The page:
WASHINGTON (Reuters) -- The growing Taliban insurgency in Pakistan has galvanized the nuclear-armed country to fight an "existential threat," the top U.S. commander for the Afghan-Pakistan war theater said on May 10.
Army General David Petraeus, head of the U.S. Central Command, pointed to Pakistan's intensifying offensive against the Taliban in the Swat valley as a sign its political leaders, people, and military were united against the militants.
"The actions of the Pakistani Taliban...seem to have galvanized all of Pakistan," he told the "Fox News Sunday" program. "There is a degree of unanimity that there must be swift and effective action taken against the Taliban."
Pakistan hopes to stop the Taliban insurgency with its offensive in the Swat valley, a former tourism enclave about 130 kilometers from Islamabad, after U.S. criticism that the government was failing to act against the Islamist militants.
Pakistan's military said up to 200 militants had been killed in Swat and the neighboring Shangla district in the past 24 hours.
"Certainly the next few weeks will be very important in this effort to roll back, if you will, this existential threat -- a true threat to Pakistan's very existence that has been posed by the Pakistani Taliban," Petraeus said.
The offensive was launched while Pakistan's president, Asif Ali Zardari, was in Washington assuring a nervous United States that his government was committed to fighting militancy.
Zardari said Pakistan was fighting a "war of our existence" against an Islamist movement that grew from the 1980s anti-Soviet war in Afghanistan that was "a kind of a cancer, created by both of us, Pakistan and America."
But he disputed assertions his country faced collapse. "Is the state of Pakistan going to collapse? No," he told NBC's "Meet the Press" program.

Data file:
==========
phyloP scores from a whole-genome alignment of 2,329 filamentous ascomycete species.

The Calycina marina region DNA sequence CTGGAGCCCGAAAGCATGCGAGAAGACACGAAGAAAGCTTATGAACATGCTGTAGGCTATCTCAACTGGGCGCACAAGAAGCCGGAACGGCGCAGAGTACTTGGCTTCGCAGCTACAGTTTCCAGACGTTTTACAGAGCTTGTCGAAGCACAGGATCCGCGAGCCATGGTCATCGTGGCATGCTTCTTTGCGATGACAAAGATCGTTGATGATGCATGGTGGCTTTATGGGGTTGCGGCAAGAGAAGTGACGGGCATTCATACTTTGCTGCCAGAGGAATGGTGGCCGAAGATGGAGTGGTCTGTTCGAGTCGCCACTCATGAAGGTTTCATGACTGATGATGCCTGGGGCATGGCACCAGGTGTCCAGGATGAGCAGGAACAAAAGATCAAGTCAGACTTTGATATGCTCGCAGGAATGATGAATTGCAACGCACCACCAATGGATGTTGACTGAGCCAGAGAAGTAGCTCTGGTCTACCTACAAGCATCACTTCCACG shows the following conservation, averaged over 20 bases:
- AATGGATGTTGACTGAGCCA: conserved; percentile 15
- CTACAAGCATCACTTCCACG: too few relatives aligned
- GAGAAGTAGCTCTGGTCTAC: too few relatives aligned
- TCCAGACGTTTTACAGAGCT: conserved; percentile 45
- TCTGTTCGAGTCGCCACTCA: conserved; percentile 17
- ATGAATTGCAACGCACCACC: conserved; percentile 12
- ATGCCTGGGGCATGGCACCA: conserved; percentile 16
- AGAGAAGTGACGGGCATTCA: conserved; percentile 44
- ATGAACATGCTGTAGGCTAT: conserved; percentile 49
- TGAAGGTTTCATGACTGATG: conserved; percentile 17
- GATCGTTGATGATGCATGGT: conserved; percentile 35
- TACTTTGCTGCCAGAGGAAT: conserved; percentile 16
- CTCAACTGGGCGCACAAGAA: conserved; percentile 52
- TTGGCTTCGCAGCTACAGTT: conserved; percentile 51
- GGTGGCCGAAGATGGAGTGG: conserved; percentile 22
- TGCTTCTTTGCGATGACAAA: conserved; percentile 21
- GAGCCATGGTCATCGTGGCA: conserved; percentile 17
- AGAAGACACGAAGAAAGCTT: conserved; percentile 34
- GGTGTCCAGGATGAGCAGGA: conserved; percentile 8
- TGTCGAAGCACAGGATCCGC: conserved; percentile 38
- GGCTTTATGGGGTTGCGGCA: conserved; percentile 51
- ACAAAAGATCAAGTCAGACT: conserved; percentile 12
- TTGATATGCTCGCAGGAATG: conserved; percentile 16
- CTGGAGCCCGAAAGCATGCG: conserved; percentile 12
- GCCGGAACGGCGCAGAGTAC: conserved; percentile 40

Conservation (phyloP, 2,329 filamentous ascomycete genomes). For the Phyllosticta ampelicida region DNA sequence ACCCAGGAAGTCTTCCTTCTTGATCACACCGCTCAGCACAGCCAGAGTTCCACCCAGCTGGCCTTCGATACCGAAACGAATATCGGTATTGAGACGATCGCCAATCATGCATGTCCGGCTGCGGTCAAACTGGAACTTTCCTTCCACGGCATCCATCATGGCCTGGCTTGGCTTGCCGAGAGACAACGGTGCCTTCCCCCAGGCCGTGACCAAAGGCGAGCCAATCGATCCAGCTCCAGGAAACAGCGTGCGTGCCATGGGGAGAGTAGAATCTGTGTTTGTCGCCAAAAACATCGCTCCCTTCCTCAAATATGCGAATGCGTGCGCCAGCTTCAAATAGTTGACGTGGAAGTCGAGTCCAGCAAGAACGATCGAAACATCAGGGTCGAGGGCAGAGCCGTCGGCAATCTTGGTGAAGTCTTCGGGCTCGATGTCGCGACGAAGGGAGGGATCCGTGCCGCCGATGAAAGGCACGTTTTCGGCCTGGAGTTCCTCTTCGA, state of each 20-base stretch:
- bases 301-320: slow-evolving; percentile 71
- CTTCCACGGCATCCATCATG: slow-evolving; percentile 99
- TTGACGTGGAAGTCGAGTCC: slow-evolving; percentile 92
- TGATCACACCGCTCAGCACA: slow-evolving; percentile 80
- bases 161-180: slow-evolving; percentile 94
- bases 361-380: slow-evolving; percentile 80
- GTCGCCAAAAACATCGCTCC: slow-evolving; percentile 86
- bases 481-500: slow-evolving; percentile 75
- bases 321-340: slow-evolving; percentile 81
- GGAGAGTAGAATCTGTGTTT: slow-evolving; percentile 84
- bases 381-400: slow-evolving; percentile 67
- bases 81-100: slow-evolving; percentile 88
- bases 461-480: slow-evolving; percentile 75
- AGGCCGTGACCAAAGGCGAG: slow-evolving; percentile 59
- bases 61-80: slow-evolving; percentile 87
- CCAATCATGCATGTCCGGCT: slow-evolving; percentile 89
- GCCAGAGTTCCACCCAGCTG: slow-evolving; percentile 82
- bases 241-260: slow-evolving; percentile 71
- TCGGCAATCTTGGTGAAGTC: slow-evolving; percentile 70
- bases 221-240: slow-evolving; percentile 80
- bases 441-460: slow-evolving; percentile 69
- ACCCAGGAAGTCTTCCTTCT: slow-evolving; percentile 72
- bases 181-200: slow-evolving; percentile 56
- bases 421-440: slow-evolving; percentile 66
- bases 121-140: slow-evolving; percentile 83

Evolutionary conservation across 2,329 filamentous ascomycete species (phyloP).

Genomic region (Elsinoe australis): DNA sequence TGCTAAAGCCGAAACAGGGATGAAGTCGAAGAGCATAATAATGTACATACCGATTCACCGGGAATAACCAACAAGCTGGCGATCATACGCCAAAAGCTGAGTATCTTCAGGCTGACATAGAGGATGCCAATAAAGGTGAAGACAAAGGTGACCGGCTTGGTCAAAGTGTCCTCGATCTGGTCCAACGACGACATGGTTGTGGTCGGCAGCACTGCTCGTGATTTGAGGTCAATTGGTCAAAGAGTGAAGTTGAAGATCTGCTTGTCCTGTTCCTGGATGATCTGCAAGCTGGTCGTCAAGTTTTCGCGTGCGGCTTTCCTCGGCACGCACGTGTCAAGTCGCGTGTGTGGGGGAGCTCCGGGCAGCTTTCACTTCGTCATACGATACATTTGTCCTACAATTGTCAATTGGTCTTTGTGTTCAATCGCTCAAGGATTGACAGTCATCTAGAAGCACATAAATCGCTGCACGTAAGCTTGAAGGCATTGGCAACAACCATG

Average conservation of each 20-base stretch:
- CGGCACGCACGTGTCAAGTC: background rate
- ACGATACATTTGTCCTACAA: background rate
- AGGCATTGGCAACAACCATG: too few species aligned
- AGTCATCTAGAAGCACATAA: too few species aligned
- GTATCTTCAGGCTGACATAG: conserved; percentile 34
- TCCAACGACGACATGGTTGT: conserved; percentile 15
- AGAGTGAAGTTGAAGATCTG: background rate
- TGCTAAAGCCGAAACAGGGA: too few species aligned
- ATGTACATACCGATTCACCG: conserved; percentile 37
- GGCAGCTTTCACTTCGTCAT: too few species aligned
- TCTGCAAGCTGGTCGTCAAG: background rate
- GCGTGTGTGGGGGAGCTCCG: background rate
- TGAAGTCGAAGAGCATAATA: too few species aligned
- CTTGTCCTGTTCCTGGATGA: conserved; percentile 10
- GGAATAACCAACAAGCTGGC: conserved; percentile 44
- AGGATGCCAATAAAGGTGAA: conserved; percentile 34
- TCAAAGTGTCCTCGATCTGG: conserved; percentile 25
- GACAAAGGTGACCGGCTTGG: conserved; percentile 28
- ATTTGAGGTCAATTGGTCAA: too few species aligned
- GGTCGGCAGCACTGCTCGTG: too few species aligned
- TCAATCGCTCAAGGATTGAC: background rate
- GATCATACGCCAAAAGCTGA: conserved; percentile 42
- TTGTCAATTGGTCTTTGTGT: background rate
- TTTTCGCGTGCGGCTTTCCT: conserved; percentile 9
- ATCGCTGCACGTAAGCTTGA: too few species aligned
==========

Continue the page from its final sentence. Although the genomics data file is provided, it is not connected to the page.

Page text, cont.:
"We need to find a strategy where the world gets together against this threat, because it's not Pakistan-specific. It's not Afghanistan-specific," said Zardari, the widower of former Prime Minister Benazir Bhutto.
Afghan President Hamid Karzai, who also was in Washington, told NBC that talks with Zardari made him "a lot more confident and a lot more hopeful" Pakistan was on the same page as Afghanistan and the United States in fighting the Taliban.
Zardari did not address the latest fighting but called for greater aid for his beleaguered democratically elected government, including more funds beyond U.S. plans to give $1.5 billion annually for five years to support development.
"Democracy needs help," he said, repeating a remark he made before his White House summit on May 6 with U.S. President Barack Obama, who has committed to winding down the war in Iraq and shifting the U.S. focus to Afghanistan and Pakistan.
"Altogether this aid package is not even one-tenth of what you give [troubled U.S. insurance firm] AIG. So, let's face it -- we need, in fact, much more help," said Zardari.
The Pakistani leader also repeated Islamabad's request for unmanned drones that fire missiles at Taliban and Al-Qaeda figures within Pakistan -- weapons the U.S. military has used to target militants in the border regions.
"I've been asking for them, but I haven't got a positive answer as yet," Zardari said. "But I'm not giving up."